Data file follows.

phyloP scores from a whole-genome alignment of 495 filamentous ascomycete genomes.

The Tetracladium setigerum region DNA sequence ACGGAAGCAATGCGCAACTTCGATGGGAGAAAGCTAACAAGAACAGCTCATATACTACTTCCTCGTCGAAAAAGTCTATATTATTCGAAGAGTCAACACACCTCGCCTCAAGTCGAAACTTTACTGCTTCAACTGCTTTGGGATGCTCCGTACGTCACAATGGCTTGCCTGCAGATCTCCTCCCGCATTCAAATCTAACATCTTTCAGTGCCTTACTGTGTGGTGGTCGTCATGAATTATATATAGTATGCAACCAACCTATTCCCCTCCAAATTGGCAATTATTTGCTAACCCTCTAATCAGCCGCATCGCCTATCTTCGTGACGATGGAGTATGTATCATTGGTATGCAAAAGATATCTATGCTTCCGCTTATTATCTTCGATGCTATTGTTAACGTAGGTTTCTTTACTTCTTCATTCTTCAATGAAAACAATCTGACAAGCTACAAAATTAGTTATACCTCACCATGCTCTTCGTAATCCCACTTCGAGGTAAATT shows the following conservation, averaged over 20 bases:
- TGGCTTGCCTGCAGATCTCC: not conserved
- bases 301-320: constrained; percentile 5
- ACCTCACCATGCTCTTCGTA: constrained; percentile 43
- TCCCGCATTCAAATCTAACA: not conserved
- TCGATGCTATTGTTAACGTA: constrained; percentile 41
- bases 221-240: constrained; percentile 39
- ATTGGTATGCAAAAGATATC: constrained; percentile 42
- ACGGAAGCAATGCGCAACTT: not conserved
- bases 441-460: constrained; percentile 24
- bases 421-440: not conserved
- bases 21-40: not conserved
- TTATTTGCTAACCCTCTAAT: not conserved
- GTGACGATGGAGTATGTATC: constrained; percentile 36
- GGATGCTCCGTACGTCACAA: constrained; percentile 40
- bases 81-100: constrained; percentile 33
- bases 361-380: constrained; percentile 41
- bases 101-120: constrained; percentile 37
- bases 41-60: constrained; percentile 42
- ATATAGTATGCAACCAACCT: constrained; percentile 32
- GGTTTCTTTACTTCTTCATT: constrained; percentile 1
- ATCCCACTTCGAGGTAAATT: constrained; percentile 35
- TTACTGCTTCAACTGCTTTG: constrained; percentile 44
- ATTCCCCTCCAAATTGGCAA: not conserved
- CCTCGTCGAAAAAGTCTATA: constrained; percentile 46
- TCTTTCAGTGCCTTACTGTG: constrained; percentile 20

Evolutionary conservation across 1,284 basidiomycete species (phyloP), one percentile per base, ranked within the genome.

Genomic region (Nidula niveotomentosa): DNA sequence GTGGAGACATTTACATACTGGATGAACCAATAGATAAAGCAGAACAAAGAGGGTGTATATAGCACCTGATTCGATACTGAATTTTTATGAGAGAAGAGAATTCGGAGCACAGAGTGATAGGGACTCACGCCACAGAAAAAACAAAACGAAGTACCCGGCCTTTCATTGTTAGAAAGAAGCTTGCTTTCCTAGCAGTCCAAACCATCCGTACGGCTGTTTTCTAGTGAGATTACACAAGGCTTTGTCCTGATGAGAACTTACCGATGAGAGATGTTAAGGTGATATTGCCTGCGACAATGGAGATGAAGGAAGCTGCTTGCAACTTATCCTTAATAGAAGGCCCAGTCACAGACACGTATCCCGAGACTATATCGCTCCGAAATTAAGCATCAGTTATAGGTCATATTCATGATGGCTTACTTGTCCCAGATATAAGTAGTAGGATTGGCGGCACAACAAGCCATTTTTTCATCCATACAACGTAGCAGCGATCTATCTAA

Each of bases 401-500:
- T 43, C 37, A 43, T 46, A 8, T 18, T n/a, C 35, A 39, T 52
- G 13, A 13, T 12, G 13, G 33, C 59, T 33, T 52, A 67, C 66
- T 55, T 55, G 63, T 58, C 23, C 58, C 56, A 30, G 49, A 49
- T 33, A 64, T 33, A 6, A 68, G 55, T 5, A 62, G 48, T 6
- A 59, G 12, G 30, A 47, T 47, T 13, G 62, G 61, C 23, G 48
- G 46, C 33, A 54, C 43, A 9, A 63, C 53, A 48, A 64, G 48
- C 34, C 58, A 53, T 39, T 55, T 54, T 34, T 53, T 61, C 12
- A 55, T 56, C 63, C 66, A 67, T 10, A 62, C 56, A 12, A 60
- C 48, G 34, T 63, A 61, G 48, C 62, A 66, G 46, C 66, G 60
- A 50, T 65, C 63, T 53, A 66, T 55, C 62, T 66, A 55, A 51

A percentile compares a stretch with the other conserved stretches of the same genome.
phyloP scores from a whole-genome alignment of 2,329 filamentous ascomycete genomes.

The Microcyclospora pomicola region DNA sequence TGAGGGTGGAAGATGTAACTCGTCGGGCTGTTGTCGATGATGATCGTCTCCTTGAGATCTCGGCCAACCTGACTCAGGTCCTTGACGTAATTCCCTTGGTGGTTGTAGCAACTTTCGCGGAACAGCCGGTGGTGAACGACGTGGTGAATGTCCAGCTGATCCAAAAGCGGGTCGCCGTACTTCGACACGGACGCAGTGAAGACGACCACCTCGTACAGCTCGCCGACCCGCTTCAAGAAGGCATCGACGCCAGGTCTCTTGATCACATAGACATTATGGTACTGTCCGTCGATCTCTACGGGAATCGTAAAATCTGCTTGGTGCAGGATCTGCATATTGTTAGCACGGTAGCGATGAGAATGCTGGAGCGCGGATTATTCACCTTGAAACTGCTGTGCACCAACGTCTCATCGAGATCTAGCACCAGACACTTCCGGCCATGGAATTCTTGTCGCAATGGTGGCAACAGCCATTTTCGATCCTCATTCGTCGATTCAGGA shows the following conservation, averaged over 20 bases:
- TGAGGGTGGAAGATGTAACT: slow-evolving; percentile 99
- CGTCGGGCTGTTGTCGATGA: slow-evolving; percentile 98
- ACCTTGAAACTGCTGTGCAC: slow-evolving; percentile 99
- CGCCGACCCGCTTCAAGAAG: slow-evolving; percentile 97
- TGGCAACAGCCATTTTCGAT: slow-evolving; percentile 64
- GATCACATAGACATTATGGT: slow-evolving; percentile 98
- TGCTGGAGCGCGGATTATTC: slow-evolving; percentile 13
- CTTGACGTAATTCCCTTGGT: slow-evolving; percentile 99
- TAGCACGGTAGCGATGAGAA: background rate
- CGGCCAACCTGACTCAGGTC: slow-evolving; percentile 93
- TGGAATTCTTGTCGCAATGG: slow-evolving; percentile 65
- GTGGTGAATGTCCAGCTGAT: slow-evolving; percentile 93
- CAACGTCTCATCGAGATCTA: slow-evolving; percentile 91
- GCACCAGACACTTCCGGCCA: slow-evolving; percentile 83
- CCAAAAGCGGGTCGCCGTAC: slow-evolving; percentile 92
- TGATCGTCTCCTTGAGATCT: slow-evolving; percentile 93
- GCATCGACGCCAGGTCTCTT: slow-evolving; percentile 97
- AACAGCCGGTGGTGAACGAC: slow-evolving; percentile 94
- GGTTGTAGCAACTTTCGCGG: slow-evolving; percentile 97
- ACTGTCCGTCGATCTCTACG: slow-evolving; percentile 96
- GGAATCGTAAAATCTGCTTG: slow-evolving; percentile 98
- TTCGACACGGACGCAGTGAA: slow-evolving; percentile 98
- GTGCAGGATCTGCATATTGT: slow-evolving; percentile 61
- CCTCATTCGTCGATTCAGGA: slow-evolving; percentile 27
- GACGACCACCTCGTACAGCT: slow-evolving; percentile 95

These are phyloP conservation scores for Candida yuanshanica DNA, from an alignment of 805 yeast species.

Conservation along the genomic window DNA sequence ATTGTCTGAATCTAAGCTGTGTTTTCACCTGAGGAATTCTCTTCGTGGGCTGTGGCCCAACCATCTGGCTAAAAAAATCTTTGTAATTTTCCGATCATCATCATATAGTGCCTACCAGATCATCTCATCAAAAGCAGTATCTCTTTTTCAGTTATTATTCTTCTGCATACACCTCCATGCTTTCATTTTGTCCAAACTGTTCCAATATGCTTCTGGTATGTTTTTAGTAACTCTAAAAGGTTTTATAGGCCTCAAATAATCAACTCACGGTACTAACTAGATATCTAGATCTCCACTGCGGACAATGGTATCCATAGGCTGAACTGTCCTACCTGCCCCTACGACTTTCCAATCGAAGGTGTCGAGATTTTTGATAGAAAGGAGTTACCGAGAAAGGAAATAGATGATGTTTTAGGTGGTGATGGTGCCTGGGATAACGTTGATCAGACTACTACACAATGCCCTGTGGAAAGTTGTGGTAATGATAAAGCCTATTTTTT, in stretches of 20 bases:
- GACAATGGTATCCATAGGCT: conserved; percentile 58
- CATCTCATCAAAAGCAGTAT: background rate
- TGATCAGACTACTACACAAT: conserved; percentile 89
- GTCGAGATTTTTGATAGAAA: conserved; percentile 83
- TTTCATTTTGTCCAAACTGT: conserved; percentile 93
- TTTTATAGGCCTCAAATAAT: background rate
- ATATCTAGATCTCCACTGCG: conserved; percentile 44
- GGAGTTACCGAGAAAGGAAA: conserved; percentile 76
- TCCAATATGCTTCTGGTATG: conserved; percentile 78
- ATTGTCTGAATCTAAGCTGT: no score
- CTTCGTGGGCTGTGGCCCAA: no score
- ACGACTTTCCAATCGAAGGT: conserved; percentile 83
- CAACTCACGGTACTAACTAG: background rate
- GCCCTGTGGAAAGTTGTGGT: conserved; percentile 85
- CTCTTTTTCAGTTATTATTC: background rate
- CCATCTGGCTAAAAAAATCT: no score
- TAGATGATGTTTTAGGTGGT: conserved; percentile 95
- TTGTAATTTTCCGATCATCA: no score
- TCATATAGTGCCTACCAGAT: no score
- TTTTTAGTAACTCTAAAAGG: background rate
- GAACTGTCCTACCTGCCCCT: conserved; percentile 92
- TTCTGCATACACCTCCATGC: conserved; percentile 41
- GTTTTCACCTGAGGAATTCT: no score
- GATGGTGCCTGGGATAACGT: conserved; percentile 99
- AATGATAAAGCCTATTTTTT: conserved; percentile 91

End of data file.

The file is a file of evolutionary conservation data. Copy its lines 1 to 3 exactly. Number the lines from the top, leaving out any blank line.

phyloP scores from a whole-genome alignment of 495 filamentous ascomycete genomes.

The Tetracladium setigerum region DNA sequence ACGGAAGCAATGCGCAACTTCGATGGGAGAAAGCTAACAAGAACAGCTCATATACTACTTCCTCGTCGAAAAAGTCTATATTATTCGAAGAGTCAACACACCTCGCCTCAAGTCGAAACTTTACTGCTTCAACTGCTTTGGGATGCTCCGTACGTCACAATGGCTTGCCTGCAGATCTCCTCCCGCATTCAAATCTAACATCTTTCAGTGCCTTACTGTGTGGTGGTCGTCATGAATTATATATAGTATGCAACCAACCTATTCCCCTCCAAATTGGCAATTATTTGCTAACCCTCTAATCAGCCGCATCGCCTATCTTCGTGACGATGGAGTATGTATCATTGGTATGCAAAAGATATCTATGCTTCCGCTTATTATCTTCGATGCTATTGTTAACGTAGGTTTCTTTACTTCTTCATTCTTCAATGAAAACAATCTGACAAGCTACAAAATTAGTTATACCTCACCATGCTCTTCGTAATCCCACTTCGAGGTAAATT shows the following conservation, averaged over 20 bases:
- TGGCTTGCCTGCAGATCTCC: not conserved